The founders of both of those companies are currently listed in the “Mentors” list on the Snip.ly team page.
So even if Snip.ly is a small team, it’s become clear that it’s strong enough to buy out relevant competitors and they have been around for nearly a year, having had plenty of time to think about many of the issues at hand.
In the thread and elsewhere, the SEO impact of Snip.ly is being debated. According to Bowal, the company uses Link Response Headers to tell the search engines. While this means the canonical tag is not visible in the Snip.ly page, Bowal says that this is Google’s preferred system.
However, Snip.ly links have been showing up in Google by the thousands, creating a duplicate page at a new URL. While the use of canonical headers should mean Google knows which page is the original many will understandably be uneasy about seeing duplicates of their content indexed in Google.
Further, as others have pointed, by keeping the user on the Snip.ly domain, third-party traffic trackers will only see Snip.ly receiving the traffic, not the actual site. This can harm ad revenue and hurt the site in other ways.
Changes and Proposed Changes to Snip.ly
In the Google Plus thread, some of the anger about Snip.ly came from the fact that users were unable to delete their snips. Though they could archive them and remove them from their dashboard, they couldn’t be completely deleted.
However, if you’re a Snip.ly user who is now regretting their involvement, Snip.ly now offers an easy way on their dashboard to delete a their account. Upon deletion, all of the accounts snips simply redirect to the source, no overlay or framing.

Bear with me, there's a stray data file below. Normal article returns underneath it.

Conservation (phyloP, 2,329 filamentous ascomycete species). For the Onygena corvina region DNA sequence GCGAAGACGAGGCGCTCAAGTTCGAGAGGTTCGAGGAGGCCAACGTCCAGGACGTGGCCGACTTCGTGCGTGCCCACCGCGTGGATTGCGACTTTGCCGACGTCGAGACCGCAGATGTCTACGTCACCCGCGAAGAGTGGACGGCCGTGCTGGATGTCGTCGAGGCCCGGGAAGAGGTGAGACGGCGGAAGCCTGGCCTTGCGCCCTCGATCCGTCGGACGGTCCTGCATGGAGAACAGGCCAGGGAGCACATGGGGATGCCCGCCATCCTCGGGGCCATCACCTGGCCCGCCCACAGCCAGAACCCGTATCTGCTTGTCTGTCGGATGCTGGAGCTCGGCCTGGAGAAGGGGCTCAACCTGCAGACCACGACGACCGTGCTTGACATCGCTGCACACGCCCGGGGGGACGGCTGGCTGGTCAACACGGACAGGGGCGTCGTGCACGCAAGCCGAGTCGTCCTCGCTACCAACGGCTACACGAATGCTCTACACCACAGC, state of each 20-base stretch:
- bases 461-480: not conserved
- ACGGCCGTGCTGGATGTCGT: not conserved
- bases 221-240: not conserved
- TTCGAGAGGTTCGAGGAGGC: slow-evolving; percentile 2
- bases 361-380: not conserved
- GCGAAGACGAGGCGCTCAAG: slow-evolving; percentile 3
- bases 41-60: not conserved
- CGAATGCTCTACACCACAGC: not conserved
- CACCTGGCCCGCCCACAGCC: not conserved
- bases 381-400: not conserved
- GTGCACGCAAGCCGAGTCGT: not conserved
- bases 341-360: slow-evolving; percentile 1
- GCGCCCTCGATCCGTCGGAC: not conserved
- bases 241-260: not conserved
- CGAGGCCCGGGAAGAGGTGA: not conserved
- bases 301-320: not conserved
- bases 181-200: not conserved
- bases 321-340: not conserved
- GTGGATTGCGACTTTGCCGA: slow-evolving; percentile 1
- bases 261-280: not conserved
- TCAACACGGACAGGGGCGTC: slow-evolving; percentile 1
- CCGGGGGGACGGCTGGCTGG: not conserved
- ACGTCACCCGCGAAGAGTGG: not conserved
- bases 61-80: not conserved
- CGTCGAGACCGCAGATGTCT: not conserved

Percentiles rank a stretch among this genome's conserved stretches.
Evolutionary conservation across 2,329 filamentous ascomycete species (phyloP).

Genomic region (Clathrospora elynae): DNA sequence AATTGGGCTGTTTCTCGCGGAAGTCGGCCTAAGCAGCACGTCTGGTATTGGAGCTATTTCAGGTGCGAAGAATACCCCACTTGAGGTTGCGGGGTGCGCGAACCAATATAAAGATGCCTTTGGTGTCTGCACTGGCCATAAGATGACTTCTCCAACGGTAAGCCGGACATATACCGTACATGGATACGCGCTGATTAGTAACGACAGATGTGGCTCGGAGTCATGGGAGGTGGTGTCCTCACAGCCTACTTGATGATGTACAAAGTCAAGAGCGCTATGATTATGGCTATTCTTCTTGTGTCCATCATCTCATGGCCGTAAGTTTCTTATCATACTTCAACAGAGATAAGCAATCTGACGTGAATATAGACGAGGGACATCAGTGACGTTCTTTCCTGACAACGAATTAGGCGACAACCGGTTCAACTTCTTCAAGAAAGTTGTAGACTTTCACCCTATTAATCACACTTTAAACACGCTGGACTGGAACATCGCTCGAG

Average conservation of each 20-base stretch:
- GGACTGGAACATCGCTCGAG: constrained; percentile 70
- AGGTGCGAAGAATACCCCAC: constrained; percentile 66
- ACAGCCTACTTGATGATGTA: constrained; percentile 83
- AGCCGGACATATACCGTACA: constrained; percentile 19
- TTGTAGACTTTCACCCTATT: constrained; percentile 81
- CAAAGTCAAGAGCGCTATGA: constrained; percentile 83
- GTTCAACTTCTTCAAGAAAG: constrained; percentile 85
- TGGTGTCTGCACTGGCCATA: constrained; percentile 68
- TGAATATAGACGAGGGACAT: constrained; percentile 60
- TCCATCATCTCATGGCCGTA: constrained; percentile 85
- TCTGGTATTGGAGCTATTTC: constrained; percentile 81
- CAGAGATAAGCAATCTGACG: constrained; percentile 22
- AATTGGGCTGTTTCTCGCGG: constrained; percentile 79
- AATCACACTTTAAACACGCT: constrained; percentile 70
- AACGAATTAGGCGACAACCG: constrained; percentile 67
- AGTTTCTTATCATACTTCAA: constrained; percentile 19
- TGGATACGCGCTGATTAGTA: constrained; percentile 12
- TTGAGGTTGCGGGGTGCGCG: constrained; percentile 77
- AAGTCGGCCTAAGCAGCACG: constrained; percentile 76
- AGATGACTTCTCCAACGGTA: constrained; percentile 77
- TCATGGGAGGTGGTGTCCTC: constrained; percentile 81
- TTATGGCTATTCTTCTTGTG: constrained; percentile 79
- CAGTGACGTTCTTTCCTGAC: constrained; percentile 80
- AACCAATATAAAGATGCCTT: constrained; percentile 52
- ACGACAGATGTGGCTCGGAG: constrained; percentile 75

In the thread, Bowal also discussed the idea of adding disclaimers to snips, distancing them from the original content.
Finally, Bowal also added that they do have protections in place against spamming, where they review acount that send out a large number of snips or has a low response rate. However, the company is debating and discussing the possibility of an RSS feature, that would allow it to automatically snip and share posts once they are published.
However, as Ian Anderson Gray noted, that could be a serious problem if the Snip.ly user was grabbing a feed from a site that they didn’t control. Since the conversation about RSS appears to be early on, there’s no word how and if they will block that.
Bowal and others with Snip.ly have talked a great deal about listening to feedback. However, of the most part, the feedback has been clear – A service like Snip.ly should be opt-in, not opt-out.
Even if Snip.ly blocks all of the spammers, stops all misuse by competitors, adds a clear disclaimer and offers a simple opt out, they are still running advertisements on and over the content of others without permission and, in doing so, are covering up and blocking calls to action and features on that site.
If Snip.ly provides the benefit they claim it does, then webmasters will be eager to sign themselves up. However, judging from the reactions of webmasters, it seems that many feel Snip.ly isn’t just providing no benefit, but that it is actively harming them.
While Snip.ly seems ready to negotiate and make all sorts of changes to appease webmasters, they aren’t going to make the single one that would fix the problem, moving to opt-in. That would make Snip.ly untenable.